The moderator can use the results of a survey in a number of ways either by using the answers to start the panel discussion or refer to them during the discussion. You can also use the survey questions as a transition technique between panels, particularly useful as people leave and come on to the platform.

If you are really brave, you can use the word wall. This is where you ask people to write the word that they most associate with the conference. You show the results at the end. Of course the moderator/MC has to go with the flow if some of the words are not those the organisers expected!

At every event where I have used these applications, the audience has responded with genuine enthusiasm. They create a buzz and make the audience feel that they are really part of the event, restored to their rightful position as event royalty.

3 Responses

  1. Hi Claire, Thanks for this useful post! It’s great to hear your experience using technology with large groups. As a large conference facilitator and MC (from time to time) myself I have also used Wisembly in the past, and these days tend to favour Polleverywhere ( for interactivity with the audience. It is also interesting to consider how to make things interactive when you don’t have the technological option, or are a little worried about audience access to wifi (if you have an international group). Some venues have good wifi, others are a little shaky once audience numbers get to a certain level. And at a recent event I facilitated in a southern country in a 5 star hotel, we still had electricity cuts due to rainy season weather and a little annoying lag before the generator would kick on in our conference room. Causing that awkward break in the action that a presenter or facilitator dreads! You can still do polls and audience interactivity through polling or audience mapping with “Soft” technology (raising hands, standing up, red and green cards, etc.) if you design for it (even as a Plan B) and of course there are lots of mass games you can play with large groups that can connect your message with a more physical learning experience through a game. All these things can make an event more memorable and as you say, put the audience in centre stage. I can share this post about designing in interactivity with large groups: thanks again, Claire, for sharing your learning! Cheers, Gillian (Bright Green Learning)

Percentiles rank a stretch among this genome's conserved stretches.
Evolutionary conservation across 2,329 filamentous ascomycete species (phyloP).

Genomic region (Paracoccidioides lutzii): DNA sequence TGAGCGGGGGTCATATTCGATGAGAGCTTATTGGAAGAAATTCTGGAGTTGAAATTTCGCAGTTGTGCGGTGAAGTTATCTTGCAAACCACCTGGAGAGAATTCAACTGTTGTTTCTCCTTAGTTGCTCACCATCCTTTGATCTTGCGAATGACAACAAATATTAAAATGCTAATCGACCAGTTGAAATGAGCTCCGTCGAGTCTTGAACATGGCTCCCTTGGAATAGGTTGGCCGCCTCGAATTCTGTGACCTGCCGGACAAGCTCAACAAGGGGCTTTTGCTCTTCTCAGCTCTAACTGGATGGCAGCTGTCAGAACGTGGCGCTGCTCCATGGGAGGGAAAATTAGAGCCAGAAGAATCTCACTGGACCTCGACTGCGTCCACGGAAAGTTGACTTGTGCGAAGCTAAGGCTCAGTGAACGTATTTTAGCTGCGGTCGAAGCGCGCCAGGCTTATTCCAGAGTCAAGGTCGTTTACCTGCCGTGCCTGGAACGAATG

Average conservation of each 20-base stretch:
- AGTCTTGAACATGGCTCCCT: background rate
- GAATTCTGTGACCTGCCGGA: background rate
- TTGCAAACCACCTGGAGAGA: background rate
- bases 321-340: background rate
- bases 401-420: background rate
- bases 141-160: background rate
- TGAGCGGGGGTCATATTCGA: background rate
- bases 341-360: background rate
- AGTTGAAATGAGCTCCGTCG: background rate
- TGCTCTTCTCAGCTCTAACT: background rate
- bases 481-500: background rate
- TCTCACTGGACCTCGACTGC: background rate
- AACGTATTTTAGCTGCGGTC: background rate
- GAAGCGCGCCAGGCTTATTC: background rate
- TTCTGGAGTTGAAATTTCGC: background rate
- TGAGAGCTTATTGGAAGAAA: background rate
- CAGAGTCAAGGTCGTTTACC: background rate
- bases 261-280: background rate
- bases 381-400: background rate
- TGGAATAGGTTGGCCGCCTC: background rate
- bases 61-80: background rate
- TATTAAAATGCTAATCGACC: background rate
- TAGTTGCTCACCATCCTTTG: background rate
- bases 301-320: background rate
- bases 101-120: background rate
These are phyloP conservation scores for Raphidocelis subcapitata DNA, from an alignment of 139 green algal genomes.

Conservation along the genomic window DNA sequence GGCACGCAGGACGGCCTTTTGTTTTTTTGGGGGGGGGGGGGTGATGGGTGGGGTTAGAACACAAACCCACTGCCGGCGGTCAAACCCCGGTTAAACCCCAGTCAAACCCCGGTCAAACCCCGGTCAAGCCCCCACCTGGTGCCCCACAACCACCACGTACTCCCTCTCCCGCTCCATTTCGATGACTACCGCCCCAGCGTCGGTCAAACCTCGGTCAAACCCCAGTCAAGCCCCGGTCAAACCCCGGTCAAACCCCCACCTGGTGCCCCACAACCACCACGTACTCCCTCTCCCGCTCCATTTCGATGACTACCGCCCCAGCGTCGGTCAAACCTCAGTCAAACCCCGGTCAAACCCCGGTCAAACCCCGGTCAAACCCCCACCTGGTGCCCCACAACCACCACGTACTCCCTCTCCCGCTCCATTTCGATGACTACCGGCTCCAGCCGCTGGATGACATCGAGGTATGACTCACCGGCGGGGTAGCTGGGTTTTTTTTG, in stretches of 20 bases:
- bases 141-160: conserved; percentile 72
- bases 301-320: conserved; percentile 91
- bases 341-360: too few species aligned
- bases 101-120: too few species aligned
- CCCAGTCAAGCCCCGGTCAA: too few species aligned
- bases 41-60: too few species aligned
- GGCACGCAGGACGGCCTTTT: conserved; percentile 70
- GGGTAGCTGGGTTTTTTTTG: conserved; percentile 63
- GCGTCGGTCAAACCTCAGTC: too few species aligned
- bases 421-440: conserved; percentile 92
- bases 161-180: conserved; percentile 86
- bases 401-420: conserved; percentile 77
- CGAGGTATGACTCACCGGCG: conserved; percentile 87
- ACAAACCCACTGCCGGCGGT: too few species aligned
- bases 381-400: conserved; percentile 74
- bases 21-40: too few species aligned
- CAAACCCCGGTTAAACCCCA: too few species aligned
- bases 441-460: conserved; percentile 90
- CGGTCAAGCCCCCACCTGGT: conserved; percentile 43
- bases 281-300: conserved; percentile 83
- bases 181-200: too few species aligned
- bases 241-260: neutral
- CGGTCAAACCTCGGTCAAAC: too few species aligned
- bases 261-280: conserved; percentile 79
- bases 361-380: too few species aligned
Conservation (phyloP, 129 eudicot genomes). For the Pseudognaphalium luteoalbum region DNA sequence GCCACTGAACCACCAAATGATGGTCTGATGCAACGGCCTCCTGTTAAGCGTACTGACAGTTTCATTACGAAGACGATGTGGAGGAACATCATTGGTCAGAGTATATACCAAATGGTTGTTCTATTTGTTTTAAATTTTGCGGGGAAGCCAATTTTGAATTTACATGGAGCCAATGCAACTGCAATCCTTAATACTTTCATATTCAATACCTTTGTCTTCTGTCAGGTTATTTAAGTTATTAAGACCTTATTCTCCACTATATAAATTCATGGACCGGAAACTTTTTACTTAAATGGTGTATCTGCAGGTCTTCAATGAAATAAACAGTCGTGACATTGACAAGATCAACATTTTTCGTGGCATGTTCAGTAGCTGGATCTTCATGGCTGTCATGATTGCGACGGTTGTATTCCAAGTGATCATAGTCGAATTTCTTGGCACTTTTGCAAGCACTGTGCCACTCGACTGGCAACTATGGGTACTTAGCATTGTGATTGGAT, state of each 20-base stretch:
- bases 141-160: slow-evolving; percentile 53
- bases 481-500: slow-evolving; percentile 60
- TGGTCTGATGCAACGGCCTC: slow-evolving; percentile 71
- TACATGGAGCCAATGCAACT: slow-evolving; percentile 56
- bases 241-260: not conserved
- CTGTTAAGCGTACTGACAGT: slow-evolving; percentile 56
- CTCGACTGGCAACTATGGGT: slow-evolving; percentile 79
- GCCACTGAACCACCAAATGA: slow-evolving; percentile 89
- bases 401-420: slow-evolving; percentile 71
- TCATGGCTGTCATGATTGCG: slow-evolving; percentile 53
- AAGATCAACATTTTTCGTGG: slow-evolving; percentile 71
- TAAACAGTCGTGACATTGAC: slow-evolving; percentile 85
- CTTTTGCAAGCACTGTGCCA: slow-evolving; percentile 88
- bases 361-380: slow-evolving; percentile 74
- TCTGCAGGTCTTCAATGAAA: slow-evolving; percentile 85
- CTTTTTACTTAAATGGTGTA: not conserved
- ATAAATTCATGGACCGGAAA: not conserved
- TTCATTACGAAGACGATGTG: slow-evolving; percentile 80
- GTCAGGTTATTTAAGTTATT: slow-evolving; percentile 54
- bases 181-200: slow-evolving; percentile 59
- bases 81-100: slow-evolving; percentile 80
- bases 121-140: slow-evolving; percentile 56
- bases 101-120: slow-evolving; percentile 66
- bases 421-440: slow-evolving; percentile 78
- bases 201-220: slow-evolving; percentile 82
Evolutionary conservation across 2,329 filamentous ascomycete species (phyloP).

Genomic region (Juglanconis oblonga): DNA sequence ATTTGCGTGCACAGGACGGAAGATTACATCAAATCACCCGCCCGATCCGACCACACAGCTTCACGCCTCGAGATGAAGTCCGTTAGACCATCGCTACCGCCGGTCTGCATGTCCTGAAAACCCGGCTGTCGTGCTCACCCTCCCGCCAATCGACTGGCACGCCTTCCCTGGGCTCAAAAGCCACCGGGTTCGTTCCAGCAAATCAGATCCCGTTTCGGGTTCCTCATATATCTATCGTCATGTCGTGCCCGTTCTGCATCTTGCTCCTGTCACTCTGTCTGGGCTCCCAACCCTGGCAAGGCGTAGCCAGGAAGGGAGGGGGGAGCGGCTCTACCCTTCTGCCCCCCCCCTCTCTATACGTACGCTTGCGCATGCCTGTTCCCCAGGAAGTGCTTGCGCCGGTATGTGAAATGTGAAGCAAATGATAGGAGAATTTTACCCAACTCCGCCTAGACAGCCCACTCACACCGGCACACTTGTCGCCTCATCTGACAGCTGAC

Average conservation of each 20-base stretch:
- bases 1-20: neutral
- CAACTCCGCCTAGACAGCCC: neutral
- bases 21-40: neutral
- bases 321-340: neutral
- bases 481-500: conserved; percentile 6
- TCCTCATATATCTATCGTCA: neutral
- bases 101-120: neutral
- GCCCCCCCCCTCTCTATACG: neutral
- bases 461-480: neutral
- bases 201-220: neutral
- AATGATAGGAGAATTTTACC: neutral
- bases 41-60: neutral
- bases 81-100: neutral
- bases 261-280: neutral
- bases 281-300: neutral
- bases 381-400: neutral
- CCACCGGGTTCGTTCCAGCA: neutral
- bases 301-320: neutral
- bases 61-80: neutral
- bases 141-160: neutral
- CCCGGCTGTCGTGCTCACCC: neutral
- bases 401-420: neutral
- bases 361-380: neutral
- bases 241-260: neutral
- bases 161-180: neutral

2. Claire Doole

    Thanks Gillian. You are a great MC as I saw at the Women’s Forum for Economy and Society. I shall certainly check out

  3. Deborah Berlinck

    Hi Claire, your post is spot on. Well-done. The public cannot bear anymore sitting still for an hour just to listen. Social media is shaking up communication strategies. Moderators and speakers need to connect, engage and interact with the audience, much more than before. And I also agree with Gillian that you can still interact when you don’t have the technological option.